Posts Tagged ‘Scottish Labour Party’
Radical Nostalgia Scotland and Why We Can’t Go Back to the 1970s
Scottish Review, February 5th 2014
Scotland’s current debate on independence comprises many conversations. They centre on what we were, are and could be, and who did what to whom in the past, and what it means about where we are now, and what we could become in the future.
Many of these aspects were to the fore last week at a Jim Sillars-Alex Neil event to launch Jim’s new book, ‘In Place of Fear II’, under the auspices of ‘Yes Airdrie’. On a cold Thursday night, nearly 300 people attended, a five man only panel (with David Hayman, Pat Kane and the chair), and for two hours of discussion in which every question from the floor was asked by a man. Pat understandably baulked at this, apologised and after his contribution, gave his place to a woman in the audience (who got to make a one minute intervention over the course of the whole evening).
Sillars book is fascinating. It is a real curate’s egg, buzzing with ideas, eclectism and frustration (both about Scotland and personally). Many of the suggestions are a bit dotty (the Robert Burns hospital ship), but many are interesting, and some even heretical (such as self-governing state schools). It is in a deeper sense, a sign of the Scottish times: of a culture which has awoken to the power of the pamphleteer, both old and new, and the floating of numerous vessels and platforms. Read the rest of this entry »
Why Scotland needs to stop living in the past
The Scotsman, November 14th 2013
Who do we have such a powerful propensity to live much of our life backwards?
This can be seen in the power of the past – from mythical wrongs and injustices, to symbolic, psychic triumphs and disasters – the latter ranging from the Darien scheme to Ally’s Tartan Army’s ill-fated expedition to Argentina.
One defining moment of recent history which operates as a lodestar and hinge year politically is ‘the Year Zero’ of 1979.
There are several versions of this. The most visible and noisy is the Labour-SNP contest of who did what to whom all those years ago. There is the accusation of who brought down the Labour Government, and the counter-charge of who inaugurated the era of Thatcherism. Read the rest of this entry »
The Problem of Patriotism and the Left
The Scotsman, December 7th 2013
This week Keith Vaz, chair of the House of Commons Home Affairs Select Committee, asked the ‘Guardian’ editor Alan Rusbridger, ‘Do you love your country?’.
This was in relation to the ‘Guardian’s’ publication of some of Edward Snowden’s leaked documents on the activities of the US-UK surveillance state. Rusbridger, clearly surprised by the question answered in the affirmative, ‘We are patriots. One of the things we are patriotic about is the nature of democracy and a free press’.
Patriotism, for all the uses and misuses of Dr. Johnson’s quote about it being ‘the last refuge of the scoundrel’, has proven a messy battleground. Many on the right in Britain view it unconditionally, while large parts of the left see it as reactionary and to be resisted. To add to this many on the right have used it down the years to smear and undermine the left.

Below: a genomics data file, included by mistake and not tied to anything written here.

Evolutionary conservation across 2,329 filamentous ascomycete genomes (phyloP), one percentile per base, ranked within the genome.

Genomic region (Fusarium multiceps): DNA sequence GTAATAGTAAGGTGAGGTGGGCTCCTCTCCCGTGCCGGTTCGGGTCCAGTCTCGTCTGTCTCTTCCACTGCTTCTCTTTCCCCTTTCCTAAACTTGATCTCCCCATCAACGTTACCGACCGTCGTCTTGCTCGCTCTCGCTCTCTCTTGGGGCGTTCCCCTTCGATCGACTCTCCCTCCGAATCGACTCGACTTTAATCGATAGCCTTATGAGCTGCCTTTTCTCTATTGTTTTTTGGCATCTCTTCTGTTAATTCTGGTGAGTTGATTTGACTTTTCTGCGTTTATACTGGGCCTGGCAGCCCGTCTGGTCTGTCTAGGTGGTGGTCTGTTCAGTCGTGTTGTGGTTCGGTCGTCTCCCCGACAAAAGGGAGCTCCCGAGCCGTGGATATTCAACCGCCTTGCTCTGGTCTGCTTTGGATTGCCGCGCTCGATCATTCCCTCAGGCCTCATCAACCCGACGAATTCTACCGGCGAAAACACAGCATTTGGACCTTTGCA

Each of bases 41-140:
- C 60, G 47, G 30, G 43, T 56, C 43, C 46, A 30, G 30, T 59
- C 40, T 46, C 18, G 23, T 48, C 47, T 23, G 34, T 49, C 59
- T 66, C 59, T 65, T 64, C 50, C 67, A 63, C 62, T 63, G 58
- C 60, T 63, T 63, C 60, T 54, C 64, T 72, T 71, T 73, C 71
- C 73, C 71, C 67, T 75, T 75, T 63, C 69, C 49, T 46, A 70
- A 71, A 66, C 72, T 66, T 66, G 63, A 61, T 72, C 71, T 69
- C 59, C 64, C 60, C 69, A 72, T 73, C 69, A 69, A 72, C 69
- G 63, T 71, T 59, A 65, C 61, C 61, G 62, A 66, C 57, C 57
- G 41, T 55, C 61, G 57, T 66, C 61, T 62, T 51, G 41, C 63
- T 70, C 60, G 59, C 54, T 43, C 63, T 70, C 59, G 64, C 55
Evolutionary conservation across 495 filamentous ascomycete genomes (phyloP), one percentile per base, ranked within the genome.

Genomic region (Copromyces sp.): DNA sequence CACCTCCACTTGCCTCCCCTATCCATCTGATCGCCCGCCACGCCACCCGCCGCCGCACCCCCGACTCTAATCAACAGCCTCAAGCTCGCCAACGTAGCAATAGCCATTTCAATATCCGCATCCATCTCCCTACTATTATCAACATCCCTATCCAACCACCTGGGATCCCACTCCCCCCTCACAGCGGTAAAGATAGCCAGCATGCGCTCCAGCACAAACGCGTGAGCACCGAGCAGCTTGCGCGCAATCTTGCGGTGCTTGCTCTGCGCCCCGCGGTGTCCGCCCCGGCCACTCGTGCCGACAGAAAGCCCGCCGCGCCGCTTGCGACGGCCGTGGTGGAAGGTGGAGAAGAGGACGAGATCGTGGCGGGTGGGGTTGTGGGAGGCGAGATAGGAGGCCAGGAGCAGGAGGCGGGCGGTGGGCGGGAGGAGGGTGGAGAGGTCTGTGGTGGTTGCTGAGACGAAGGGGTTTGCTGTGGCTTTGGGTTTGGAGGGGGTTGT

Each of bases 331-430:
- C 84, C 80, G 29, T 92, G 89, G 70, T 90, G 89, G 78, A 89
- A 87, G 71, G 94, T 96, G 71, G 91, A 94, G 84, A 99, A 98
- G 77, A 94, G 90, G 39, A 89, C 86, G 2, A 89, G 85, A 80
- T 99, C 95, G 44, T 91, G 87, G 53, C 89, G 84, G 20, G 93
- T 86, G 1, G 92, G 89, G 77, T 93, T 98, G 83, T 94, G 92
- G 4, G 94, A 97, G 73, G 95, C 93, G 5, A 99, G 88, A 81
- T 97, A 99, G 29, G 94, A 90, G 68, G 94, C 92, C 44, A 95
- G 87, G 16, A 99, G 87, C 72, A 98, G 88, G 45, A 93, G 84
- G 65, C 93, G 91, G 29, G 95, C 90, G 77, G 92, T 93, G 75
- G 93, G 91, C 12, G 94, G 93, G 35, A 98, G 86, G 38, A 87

Vaz has yet to explain his comments, but even elements of the right-wing press found them hard to defend. The ‘Daily Telegraph’s’ Dan Hodges called it a straightforward ‘definition of McCarthyism’; while the usually pugnaciously right-wing ‘Daily Mail’ Quentin Letts found it an uneasy, uncomfortable use of words. Read the rest of this entry »
The crisis of Britain’s institutions is one of the labour movement too
The Scotsman, November 23rd 2013
One of the defining characteristics of the Labour Party through the ages has been its moral dimension – its indignation at the inequities and injustices of a rotten, economically and socially divisive capitalist system.
It has critiqued this via its early socialist, radical and religious roots – more Methodist than Marx, more the Bible and ‘The Ragged Trousered Philanthropist’ than ‘Das Capital’.
As politics and society have changed – the post-war consensus, Thatcher, New Labour – these strands have weakened but remained. There was a hope amongst some that post-Blair and Brown Labour would recover its core principles and purpose and make the case against an economic, social and political system which has clearly lost its way.
Events have proven to be a bit trickier than that. The crisis of British capitalism, its traditional establishment and the world of clubland and ‘gentlemanly capitalism’ are deep rooted. The forces of new capitalism and its brash elites in the City, hedge funds and outsourcers, has proven even more anti-social, selfish and brutal than the old one. Read the rest of this entry »
What is the point of Scotland’s Westminster Politicians?
The Scotsman, November 2nd 2013
Once upon a time Scottish politics meant one of two things: what your local council got up too, and Scottish MPs standing on College Green talking on BBC and STV about what often seemed far-flung issues.
The latter were our only articulation of national party politics. And while it now seems a long time ago it did produce a sort of effective politics and a range of ‘Big Beasts’ – from Tom Johnston and Willie Ross to George Younger, Malcolm Rifkind and Gordon Brown, to name but a few.
This was the age of what was called in polite circles, ‘the Scottish lobby’, but which also went privately by the names, ‘Scottish’ or ‘tartan mafia’. The romantic version of this is the folklore of ‘Red Clydeside’ and the 1922 general election when the city of Glasgow saw ten of its fifteen constituencies return Labour MPs for the first time. Upon their departure from St. Enoch railway station with crowds singing the ‘Red Flag’ they went south to change the Commons, but in the eyes of left-wing critics were more changed by parliament themselves. Read the rest of this entry »